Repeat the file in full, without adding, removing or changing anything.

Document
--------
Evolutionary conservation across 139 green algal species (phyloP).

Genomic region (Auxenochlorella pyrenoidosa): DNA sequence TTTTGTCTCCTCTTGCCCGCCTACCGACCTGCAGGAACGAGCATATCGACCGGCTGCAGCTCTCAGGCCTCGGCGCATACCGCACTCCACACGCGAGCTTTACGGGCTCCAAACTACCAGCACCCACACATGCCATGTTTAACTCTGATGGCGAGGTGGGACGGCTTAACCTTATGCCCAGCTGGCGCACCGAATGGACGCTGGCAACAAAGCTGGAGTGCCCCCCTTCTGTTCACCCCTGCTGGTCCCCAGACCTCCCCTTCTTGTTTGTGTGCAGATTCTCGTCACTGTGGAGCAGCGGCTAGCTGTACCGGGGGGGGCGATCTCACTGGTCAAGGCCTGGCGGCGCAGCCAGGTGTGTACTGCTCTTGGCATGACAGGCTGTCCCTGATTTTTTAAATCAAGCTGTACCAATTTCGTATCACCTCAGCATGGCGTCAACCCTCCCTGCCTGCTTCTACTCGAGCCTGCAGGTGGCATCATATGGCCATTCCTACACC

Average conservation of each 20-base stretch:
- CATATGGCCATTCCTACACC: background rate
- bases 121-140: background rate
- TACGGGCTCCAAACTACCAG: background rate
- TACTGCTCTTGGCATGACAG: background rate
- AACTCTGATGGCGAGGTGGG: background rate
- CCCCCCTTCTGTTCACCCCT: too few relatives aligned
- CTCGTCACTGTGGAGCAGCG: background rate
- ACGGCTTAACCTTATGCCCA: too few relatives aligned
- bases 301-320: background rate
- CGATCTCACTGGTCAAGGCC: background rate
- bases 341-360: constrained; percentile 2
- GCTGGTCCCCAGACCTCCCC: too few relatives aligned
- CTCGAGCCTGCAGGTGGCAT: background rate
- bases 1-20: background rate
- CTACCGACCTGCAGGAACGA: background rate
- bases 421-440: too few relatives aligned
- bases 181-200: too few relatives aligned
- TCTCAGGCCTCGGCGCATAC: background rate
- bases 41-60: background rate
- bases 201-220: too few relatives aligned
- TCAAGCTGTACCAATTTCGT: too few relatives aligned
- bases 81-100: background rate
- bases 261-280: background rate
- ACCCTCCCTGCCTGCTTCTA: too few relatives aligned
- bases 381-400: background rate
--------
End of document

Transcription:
Evolutionary conservation across 139 green algal species (phyloP).

Genomic region (Auxenochlorella pyrenoidosa): DNA sequence TTTTGTCTCCTCTTGCCCGCCTACCGACCTGCAGGAACGAGCATATCGACCGGCTGCAGCTCTCAGGCCTCGGCGCATACCGCACTCCACACGCGAGCTTTACGGGCTCCAAACTACCAGCACCCACACATGCCATGTTTAACTCTGATGGCGAGGTGGGACGGCTTAACCTTATGCCCAGCTGGCGCACCGAATGGACGCTGGCAACAAAGCTGGAGTGCCCCCCTTCTGTTCACCCCTGCTGGTCCCCAGACCTCCCCTTCTTGTTTGTGTGCAGATTCTCGTCACTGTGGAGCAGCGGCTAGCTGTACCGGGGGGGGCGATCTCACTGGTCAAGGCCTGGCGGCGCAGCCAGGTGTGTACTGCTCTTGGCATGACAGGCTGTCCCTGATTTTTTAAATCAAGCTGTACCAATTTCGTATCACCTCAGCATGGCGTCAACCCTCCCTGCCTGCTTCTACTCGAGCCTGCAGGTGGCATCATATGGCCATTCCTACACC

Average conservation of each 20-base stretch:
- CATATGGCCATTCCTACACC: background rate
- bases 121-140: background rate
- TACGGGCTCCAAACTACCAG: background rate
- TACTGCTCTTGGCATGACAG: background rate
- AACTCTGATGGCGAGGTGGG: background rate
- CCCCCCTTCTGTTCACCCCT: too few relatives aligned
- CTCGTCACTGTGGAGCAGCG: background rate
- ACGGCTTAACCTTATGCCCA: too few relatives aligned
- bases 301-320: background rate
- CGATCTCACTGGTCAAGGCC: background rate
- bases 341-360: constrained; percentile 2
- GCTGGTCCCCAGACCTCCCC: too few relatives aligned
- CTCGAGCCTGCAGGTGGCAT: background rate
- bases 1-20: background rate
- CTACCGACCTGCAGGAACGA: background rate
- bases 421-440: too few relatives aligned
- bases 181-200: too few relatives aligned
- TCTCAGGCCTCGGCGCATAC: background rate
- bases 41-60: background rate
- bases 201-220: too few relatives aligned
- TCAAGCTGTACCAATTTCGT: too few relatives aligned
- bases 81-100: background rate
- bases 261-280: background rate
- ACCCTCCCTGCCTGCTTCTA: too few relatives aligned
- bases 381-400: background rate